Sean Penn is the Gunman
1 out of 4
Just blame Liam Neeson.
He’s made it cool – and highly profitable – for Hollywood to take aging stars and turn them into action heroes toward the end of their careers.
Neeson, who was nominated for an Oscar for Schindler’s List in 1994, was morphed into the unstoppable Bryan Mills in the Taken franchise. Denzel Washington, who won the Oscar for best actor in 2002’s Training Day, spent his last film killing European traffickers in The Equalizer. And don’t forget about Kevin Costner, who went from being nominated for Best Actor in 1991 for Dances With Wolves to busting heads in 3 Days to Kill last year.
So why not put a gun in the hand of Sean Penn, who won the Oscar for best actor twice — in 2009’s Milk and in 2004’s Mystic River — and have him go to town on foreigners, too? Sounds good, doesn’t it?
The Taken franchise grossed nearly $900 million worldwide at the box office, while The Equalizer made a cool $192.3 million worldwide. Costner’s 3 Days to Kill took home $52.5 million, so maybe he should keep doing movies about managing the Cleveland Browns or coaching a high school cross country team.
But Sean Penn isn’t Liam Neeson and he’s certainly not Denzel Washington — not after his latest abomination of a movie called The Gunman.
Penn’s latest work represents more of a downward spiral to oblivion than a rebirth of a career that once seemed destined for greatness. Can you even name a good Sean Penn movie since Milk? If you said Gangster Squad, then please stop reading.
The Gunman had the story line for the movie to hit its mark, yet resulted in a 115-minute geopolitical thriller that kept shooting blanks.
The story opens in the Republic of Congo, where Penn’s Jim Terrier is working as a hit man for an international corporation under the guise of carrying out philanthropy in a country mired in a gruesome Civil War. Sean’s supposedly madly in love with some do-good doctor named Anne (Jasmine Trinca) but then is forced to leave Africa when he does what he’s paid to do — put a bullet in a high-ranking target.
Eight years later, Jim is back in the Congo apparently doing charitable work for real this time when some locals try to kill him. He survives, but for the movie’s sake, it might have been better if he got hacked to bits.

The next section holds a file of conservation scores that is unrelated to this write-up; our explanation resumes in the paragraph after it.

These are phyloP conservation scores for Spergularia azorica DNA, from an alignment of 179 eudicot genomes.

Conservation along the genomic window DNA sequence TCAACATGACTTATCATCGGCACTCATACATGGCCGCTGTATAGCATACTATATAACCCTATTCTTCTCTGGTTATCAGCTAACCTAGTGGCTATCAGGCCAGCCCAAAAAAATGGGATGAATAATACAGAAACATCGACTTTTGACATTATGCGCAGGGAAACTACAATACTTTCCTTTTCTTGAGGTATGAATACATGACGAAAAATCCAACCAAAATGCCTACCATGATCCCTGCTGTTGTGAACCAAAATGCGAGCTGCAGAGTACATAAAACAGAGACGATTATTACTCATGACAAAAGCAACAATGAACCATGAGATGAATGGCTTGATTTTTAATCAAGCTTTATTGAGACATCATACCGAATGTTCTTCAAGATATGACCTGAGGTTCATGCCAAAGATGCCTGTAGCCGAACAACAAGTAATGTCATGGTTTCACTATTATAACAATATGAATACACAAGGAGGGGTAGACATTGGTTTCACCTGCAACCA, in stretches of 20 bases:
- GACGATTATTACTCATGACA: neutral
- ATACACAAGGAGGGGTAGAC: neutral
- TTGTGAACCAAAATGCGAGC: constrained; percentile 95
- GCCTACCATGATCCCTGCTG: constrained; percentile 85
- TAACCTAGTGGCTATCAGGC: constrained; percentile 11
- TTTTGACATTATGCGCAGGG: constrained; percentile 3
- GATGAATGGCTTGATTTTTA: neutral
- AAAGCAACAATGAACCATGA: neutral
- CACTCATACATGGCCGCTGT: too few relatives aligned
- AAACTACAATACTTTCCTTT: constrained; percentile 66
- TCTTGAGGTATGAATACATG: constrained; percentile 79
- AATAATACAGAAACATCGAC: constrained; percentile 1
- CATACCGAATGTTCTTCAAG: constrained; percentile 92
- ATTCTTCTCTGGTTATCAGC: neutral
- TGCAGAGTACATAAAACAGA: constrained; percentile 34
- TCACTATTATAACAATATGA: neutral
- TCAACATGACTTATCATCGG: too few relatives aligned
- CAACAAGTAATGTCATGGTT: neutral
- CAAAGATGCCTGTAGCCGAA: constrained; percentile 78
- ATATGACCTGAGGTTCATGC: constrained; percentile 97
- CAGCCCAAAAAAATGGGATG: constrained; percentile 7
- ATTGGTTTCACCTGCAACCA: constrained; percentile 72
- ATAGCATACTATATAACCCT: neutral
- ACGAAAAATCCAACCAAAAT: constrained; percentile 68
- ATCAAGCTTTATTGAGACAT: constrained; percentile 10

Anyway, Jim becomes hell-bent on finding out why he was targeted for death, a journey that takes him to London, Paris, Gibraltar and Barcelona. Along the way, he sees Annie has married who he thought was a friend, so naturally, Jim wants her back eight years after disappearing. Really?
You’re saying a guy who made his living as an assassin doesn’t have the connections to find a doctor that he apparently can’t live without? Heck, Neeson needed a few days to find his abducted daughter in Taken. But hey, Penn’s no Neeson.
But give Penn credit: at 54, he has a body that would rival some 20-somethings. This is illustrated during a surfing scene, which is probably the first time Penn has been on a surfboard since he was America’s favorite stoner, Jeff Spicoli, in Fast Times at Ridgemont High in 1982. Penn certainly hasn’t been good at making movies in the past five years, but he’d win an Oscar for working out. He’s one of the few 50-somethings who don’t need to waste their time putting on a shirt.
But Penn’s acting is nowhere as hot as his body. He just doesn’t look comfortable as an action hero and even the bad guys, played by Oscar winner Javier Bardem and three-time Tony Award winner Mark Rylance, failed miserably at getting the audience to hate them.
Director Pierre Morel, who turned Neeson’s career around with the first Taken in 2008, simply can’t replicate his success with Penn, despite Penn being younger and way sexier. Morel keeps Penn running across Europe while he’s pursued by hit men who are about as accurate as Robert Griffin III.
Even Morel can’t take advantage of Idris Elba (Pacific Rim, No Good Deed, The Wire), as he’s an Interpol agent whose character makes as much sense as the Seahawks throwing the ball from the 1-yard line late in the Super Bowl.
The Gunman, with the right cast, could have hit the mark. Instead, it misses the target badly, with the only victims those who pay to see it.
Jon Gallo is an award-winning journalist and editor with 18 years experience, including stints as a staff writer at The Washington Post and sports editor at The Baltimore Examiner. He’s also an editor for CBSSports.com. He’s crossing his fingers the only baseball team in Baltimore that will contend for a title this summer won’t be his fantasy squad, the Catonsville Cartel. He also believes the government should declare federal holidays in honor of the following: the Round of 64 of the NCAA men’s basketball tournament; the Friday of the Sweet 16; the Monday after the Super Bowl; and of course, the day after the release of the latest Madden NFL video game.